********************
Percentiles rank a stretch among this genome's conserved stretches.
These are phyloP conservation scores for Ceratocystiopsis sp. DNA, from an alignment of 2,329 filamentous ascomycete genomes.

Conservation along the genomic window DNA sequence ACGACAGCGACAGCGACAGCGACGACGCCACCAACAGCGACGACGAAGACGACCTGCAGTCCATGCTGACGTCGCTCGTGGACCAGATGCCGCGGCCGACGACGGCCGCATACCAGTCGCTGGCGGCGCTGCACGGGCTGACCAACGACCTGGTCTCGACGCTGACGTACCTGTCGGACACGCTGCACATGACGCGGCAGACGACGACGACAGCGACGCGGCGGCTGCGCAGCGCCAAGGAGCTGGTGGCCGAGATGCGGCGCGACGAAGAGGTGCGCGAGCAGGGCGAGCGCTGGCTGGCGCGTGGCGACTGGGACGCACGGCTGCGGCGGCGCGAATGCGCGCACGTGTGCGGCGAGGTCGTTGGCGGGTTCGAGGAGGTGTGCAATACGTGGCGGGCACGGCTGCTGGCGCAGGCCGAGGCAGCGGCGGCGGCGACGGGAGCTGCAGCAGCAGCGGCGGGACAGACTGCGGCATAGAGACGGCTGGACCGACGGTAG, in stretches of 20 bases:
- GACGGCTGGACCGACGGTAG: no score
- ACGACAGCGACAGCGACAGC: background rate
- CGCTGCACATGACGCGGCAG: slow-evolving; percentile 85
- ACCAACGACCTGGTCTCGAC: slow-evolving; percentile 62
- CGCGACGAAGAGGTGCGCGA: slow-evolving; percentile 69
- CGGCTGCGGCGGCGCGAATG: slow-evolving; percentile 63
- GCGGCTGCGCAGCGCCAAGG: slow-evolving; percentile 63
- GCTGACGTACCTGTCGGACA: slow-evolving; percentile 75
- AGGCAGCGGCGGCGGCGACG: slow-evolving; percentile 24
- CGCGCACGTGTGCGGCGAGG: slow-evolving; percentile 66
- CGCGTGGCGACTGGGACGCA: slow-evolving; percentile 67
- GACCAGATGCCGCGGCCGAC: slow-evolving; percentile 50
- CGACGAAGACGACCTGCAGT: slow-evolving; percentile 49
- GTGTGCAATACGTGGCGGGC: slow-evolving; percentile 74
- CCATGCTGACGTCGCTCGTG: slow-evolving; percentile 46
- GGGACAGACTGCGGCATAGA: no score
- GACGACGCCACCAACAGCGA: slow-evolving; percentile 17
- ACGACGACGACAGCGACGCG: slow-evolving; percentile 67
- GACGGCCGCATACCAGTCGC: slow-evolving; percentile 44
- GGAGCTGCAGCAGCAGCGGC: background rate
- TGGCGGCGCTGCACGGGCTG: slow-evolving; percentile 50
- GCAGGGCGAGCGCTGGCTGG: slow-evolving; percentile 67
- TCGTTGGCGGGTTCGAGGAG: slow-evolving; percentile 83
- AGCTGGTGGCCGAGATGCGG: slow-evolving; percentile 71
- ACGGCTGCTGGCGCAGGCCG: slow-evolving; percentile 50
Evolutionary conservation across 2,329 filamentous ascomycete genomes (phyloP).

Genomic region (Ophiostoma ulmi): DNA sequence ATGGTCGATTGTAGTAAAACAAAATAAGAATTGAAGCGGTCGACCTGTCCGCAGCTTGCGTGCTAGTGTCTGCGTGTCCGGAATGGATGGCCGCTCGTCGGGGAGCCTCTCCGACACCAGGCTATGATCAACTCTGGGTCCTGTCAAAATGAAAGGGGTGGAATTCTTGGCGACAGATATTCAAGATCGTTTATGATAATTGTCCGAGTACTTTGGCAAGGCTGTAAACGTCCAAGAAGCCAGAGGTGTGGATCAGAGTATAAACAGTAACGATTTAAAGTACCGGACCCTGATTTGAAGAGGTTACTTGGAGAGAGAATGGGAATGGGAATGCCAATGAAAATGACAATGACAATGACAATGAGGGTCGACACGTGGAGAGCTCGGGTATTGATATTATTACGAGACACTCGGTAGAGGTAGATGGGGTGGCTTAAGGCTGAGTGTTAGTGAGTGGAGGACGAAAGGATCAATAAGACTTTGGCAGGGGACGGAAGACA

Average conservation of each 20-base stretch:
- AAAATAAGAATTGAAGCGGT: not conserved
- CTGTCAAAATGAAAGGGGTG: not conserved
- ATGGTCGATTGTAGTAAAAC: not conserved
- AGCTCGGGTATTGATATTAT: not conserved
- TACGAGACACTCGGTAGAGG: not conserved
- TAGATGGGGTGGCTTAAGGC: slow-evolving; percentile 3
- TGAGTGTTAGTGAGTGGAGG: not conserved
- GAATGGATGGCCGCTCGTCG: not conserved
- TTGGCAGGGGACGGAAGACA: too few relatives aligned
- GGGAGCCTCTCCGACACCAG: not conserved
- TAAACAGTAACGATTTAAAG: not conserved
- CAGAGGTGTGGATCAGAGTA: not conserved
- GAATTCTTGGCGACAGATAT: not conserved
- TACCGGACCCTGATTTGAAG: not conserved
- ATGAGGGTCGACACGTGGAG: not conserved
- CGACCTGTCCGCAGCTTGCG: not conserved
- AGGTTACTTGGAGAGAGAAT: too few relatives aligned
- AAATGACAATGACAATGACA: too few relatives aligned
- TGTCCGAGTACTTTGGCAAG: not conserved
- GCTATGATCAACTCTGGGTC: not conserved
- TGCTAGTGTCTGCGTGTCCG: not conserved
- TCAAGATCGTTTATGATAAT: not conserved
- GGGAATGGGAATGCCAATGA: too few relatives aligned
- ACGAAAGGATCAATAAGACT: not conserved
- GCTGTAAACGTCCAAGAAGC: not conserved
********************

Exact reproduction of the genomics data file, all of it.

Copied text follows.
Percentiles rank a stretch among this genome's conserved stretches.
These are phyloP conservation scores for Ceratocystiopsis sp. DNA, from an alignment of 2,329 filamentous ascomycete genomes.

Conservation along the genomic window DNA sequence ACGACAGCGACAGCGACAGCGACGACGCCACCAACAGCGACGACGAAGACGACCTGCAGTCCATGCTGACGTCGCTCGTGGACCAGATGCCGCGGCCGACGACGGCCGCATACCAGTCGCTGGCGGCGCTGCACGGGCTGACCAACGACCTGGTCTCGACGCTGACGTACCTGTCGGACACGCTGCACATGACGCGGCAGACGACGACGACAGCGACGCGGCGGCTGCGCAGCGCCAAGGAGCTGGTGGCCGAGATGCGGCGCGACGAAGAGGTGCGCGAGCAGGGCGAGCGCTGGCTGGCGCGTGGCGACTGGGACGCACGGCTGCGGCGGCGCGAATGCGCGCACGTGTGCGGCGAGGTCGTTGGCGGGTTCGAGGAGGTGTGCAATACGTGGCGGGCACGGCTGCTGGCGCAGGCCGAGGCAGCGGCGGCGGCGACGGGAGCTGCAGCAGCAGCGGCGGGACAGACTGCGGCATAGAGACGGCTGGACCGACGGTAG, in stretches of 20 bases:
- GACGGCTGGACCGACGGTAG: no score
- ACGACAGCGACAGCGACAGC: background rate
- CGCTGCACATGACGCGGCAG: slow-evolving; percentile 85
- ACCAACGACCTGGTCTCGAC: slow-evolving; percentile 62
- CGCGACGAAGAGGTGCGCGA: slow-evolving; percentile 69
- CGGCTGCGGCGGCGCGAATG: slow-evolving; percentile 63
- GCGGCTGCGCAGCGCCAAGG: slow-evolving; percentile 63
- GCTGACGTACCTGTCGGACA: slow-evolving; percentile 75
- AGGCAGCGGCGGCGGCGACG: slow-evolving; percentile 24
- CGCGCACGTGTGCGGCGAGG: slow-evolving; percentile 66
- CGCGTGGCGACTGGGACGCA: slow-evolving; percentile 67
- GACCAGATGCCGCGGCCGAC: slow-evolving; percentile 50
- CGACGAAGACGACCTGCAGT: slow-evolving; percentile 49
- GTGTGCAATACGTGGCGGGC: slow-evolving; percentile 74
- CCATGCTGACGTCGCTCGTG: slow-evolving; percentile 46
- GGGACAGACTGCGGCATAGA: no score
- GACGACGCCACCAACAGCGA: slow-evolving; percentile 17
- ACGACGACGACAGCGACGCG: slow-evolving; percentile 67
- GACGGCCGCATACCAGTCGC: slow-evolving; percentile 44
- GGAGCTGCAGCAGCAGCGGC: background rate
- TGGCGGCGCTGCACGGGCTG: slow-evolving; percentile 50
- GCAGGGCGAGCGCTGGCTGG: slow-evolving; percentile 67
- TCGTTGGCGGGTTCGAGGAG: slow-evolving; percentile 83
- AGCTGGTGGCCGAGATGCGG: slow-evolving; percentile 71
- ACGGCTGCTGGCGCAGGCCG: slow-evolving; percentile 50
Evolutionary conservation across 2,329 filamentous ascomycete genomes (phyloP).

Genomic region (Ophiostoma ulmi): DNA sequence ATGGTCGATTGTAGTAAAACAAAATAAGAATTGAAGCGGTCGACCTGTCCGCAGCTTGCGTGCTAGTGTCTGCGTGTCCGGAATGGATGGCCGCTCGTCGGGGAGCCTCTCCGACACCAGGCTATGATCAACTCTGGGTCCTGTCAAAATGAAAGGGGTGGAATTCTTGGCGACAGATATTCAAGATCGTTTATGATAATTGTCCGAGTACTTTGGCAAGGCTGTAAACGTCCAAGAAGCCAGAGGTGTGGATCAGAGTATAAACAGTAACGATTTAAAGTACCGGACCCTGATTTGAAGAGGTTACTTGGAGAGAGAATGGGAATGGGAATGCCAATGAAAATGACAATGACAATGACAATGAGGGTCGACACGTGGAGAGCTCGGGTATTGATATTATTACGAGACACTCGGTAGAGGTAGATGGGGTGGCTTAAGGCTGAGTGTTAGTGAGTGGAGGACGAAAGGATCAATAAGACTTTGGCAGGGGACGGAAGACA

Average conservation of each 20-base stretch:
- AAAATAAGAATTGAAGCGGT: not conserved
- CTGTCAAAATGAAAGGGGTG: not conserved
- ATGGTCGATTGTAGTAAAAC: not conserved
- AGCTCGGGTATTGATATTAT: not conserved
- TACGAGACACTCGGTAGAGG: not conserved
- TAGATGGGGTGGCTTAAGGC: slow-evolving; percentile 3
- TGAGTGTTAGTGAGTGGAGG: not conserved
- GAATGGATGGCCGCTCGTCG: not conserved
- TTGGCAGGGGACGGAAGACA: too few relatives aligned
- GGGAGCCTCTCCGACACCAG: not conserved
- TAAACAGTAACGATTTAAAG: not conserved
- CAGAGGTGTGGATCAGAGTA: not conserved
- GAATTCTTGGCGACAGATAT: not conserved
- TACCGGACCCTGATTTGAAG: not conserved
- ATGAGGGTCGACACGTGGAG: not conserved
- CGACCTGTCCGCAGCTTGCG: not conserved
- AGGTTACTTGGAGAGAGAAT: too few relatives aligned
- AAATGACAATGACAATGACA: too few relatives aligned
- TGTCCGAGTACTTTGGCAAG: not conserved
- GCTATGATCAACTCTGGGTC: not conserved
- TGCTAGTGTCTGCGTGTCCG: not conserved
- TCAAGATCGTTTATGATAAT: not conserved
- GGGAATGGGAATGCCAATGA: too few relatives aligned
- ACGAAAGGATCAATAAGACT: not conserved
- GCTGTAAACGTCCAAGAAGC: not conserved